Retirement statistics, like any other statistics, can be extremely
boring. However, you need to take note of these statistics in planning
your own retirement.
Fairly comprehensive retirement statistics are available in the United States of America. I personally think it represents a trend that is repeated, more or less, in all other countries.
The Sloan Center on Aging & Work at Boston College did some excellent analysis and summaries on the statistics available in the United States of America. Below, I try to present these retirement statistics in a more readable format.
Aged 55 and older, and not in the workforce?
According to 2007 Current Population Survey data, among the 42,207,000 persons aged 55 and over who are currently not in the labor force, 98% report that they "do not want a job now", compared to 2% who indicate that they do want a job.
Aged 50 and older, and in the workforce?
According to 2008 analysis of Bureau of Labor Statistics data, the number of men aged 50 and older in the workforce from 2005-2010 is 21,114,000. Of those 21.3% are projected to exit from the workforce during that time period.
The number of women aged 50 and older in the workforce from 2005-2010 is 18,119,000. Of those 23.2% are projected to exit from the workforce during that time period. (Table 4, p. 46)
How many working – how many retired?
According to a 2010 analysis of Current Population Survey data by EBRI, 35% of persons aged 65-69 were working in 2008, while 53% were retired. Among those aged 70-74, 21% were working and 70% were retired. By age 75-79, 13% were working and 80% were retired. (Fig. 6, p. 17)
The typical retiree?
According to a 2009 Pew survey, "83% of all adults 65 and older say they are retired - a group that includes some who work at least part time - while 5% describe themselves as semi-retired. The typical retiree is 75 years old and retired at the age of 62.
Among those who say they have retired, 62% retired by age 65. Older adults who have not yet retired but expect to do so someday are, on average, 70 years old and plan to retire in three years." (p. 89)
How happy are retirees?
According to a 2009 Pew survey, "full-time retirees and working older adults are about as likely to say they are very or pretty happy with their lives (75% vs. 70%)."(p. 88)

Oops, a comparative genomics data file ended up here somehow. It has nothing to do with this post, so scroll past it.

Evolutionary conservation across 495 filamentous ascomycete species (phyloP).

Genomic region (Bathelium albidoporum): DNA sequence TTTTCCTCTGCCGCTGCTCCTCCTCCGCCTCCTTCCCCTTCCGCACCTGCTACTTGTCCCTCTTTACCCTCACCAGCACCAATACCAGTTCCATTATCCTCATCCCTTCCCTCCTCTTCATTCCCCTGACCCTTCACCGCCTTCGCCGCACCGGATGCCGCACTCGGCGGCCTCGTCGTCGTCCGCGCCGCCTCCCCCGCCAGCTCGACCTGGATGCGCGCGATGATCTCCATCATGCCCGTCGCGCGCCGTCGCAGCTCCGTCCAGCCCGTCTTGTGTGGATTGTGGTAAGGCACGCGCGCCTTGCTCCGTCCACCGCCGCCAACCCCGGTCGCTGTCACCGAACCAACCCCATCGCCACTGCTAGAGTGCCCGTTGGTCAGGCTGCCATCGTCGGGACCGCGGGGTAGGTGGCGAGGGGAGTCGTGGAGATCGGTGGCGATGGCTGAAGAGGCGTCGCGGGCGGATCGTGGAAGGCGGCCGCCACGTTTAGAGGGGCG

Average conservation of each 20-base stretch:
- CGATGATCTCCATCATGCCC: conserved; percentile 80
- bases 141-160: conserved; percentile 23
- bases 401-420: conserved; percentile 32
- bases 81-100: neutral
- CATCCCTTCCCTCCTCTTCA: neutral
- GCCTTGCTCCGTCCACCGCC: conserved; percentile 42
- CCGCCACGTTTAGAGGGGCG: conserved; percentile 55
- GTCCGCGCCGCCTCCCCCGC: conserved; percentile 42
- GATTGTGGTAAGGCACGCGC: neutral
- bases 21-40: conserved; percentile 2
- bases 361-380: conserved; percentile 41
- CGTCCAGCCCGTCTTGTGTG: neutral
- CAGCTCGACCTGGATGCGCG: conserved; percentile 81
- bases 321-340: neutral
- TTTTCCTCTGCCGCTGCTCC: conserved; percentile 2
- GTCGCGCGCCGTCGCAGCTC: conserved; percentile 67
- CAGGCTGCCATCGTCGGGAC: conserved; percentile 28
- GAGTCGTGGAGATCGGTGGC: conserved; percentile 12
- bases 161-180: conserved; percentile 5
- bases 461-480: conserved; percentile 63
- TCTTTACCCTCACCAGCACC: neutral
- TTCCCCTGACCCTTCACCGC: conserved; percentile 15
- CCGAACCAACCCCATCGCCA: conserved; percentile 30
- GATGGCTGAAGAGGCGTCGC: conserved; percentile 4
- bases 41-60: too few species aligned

According to a 2008 AARP report on the results of a survey of adults aged 55-75, "74% of respondents say they are happier in retirement than when they were working. There is a significant difference in agreement with this statement between respondents in households with less than $25,000 in income (61%) compared to 83% of those in households with incomes of $50,000 or more." (p. 10)
The older Boomers?
According to a 2009 survey comparing the oldest and youngest boomers, "fifty percent of Oldest Boomers are working full-time. Only about one-fifth (19%) are fully retired. One in ten (11%) are on Disability and 9% are currently collecting Social Security retirement benefits. Only 2% report they are looking for work." (p. 7-8)
Average age of retired worker?
According to a 2009 analysis by the Social Security Administration, "the average age of retired workers has changed little over time, rising from 72.4 in 1960 to 73.9 in 2008."
Aged 70 and older rate of employment?
According to a 2008 analysis of Current Population Survey data, "among both men and women aged 70 and older, rates of employment rose slightly between 1990 and 2008. In March 2008, 14% of men aged 70 and older were employed, compared with 10% in 1990. Among women aged 70 and older, 8% were employed in March 2008, compared with 5% in March 1990." (p. 5)
According to a 2008 analysis of Current Population Survey data, men 65 to 69 were about six percentage points less likely to be retired in 2004 than in 1992. A similar analysis of HRS data showed that between 1998 and 2004, the fraction of 65 to 67 year old men who were completely retired declined by 3.1 percentage points (p. 4)
Median age at retirement?
According to 2008 analysis of Social Security data, in the 2000-05 period, the median age at exit [retirement] was 61.6 for men and 60.5 for women, a decline from the medians in the 1995-2000 period of 0.4 and 0.9 for men and women, respectively. The median age at exit estimated for the 2005-10 period, based on the labor force data for 2010 projected by the Bureau of Labor Statistics (BLS) in 2007, indicates no change for men, but a large reversal for women (from age 60.5 to age 62.0). (p. 43)
Reason for not working?
According to a 2007 Census Bureau report, for nonworkers 45 years and older, health and retirement were the dominant reasons for not working. The proportion of nonworkers listing either of these reasons ranged from 51 percent for 45- to 54-yearolds, to 94 percent for people 65 years and over. Retirement was the reason given by 86 percent of nonworkers 65 years and over. (p. 5)
According to a 2007 Census Bureau report, among persons aged 55-64 who were not working in 2004, 32.4% reported chronic illness or disability as the reason for not working, while 42.8% reported that they were retired. Among those 65 and over who were not working, 85.9% reported that they were retired, compared to 7.4% who said the chronic illness or disability was the reason. (table 2, p. 5)
Why take note of Retirement Statistics?
It is increasingly more difficult to predict the future. Retirement statistics give you a picture of what you might expect on average. Take note of the above retirement statistics and use it in your own retirement planning.
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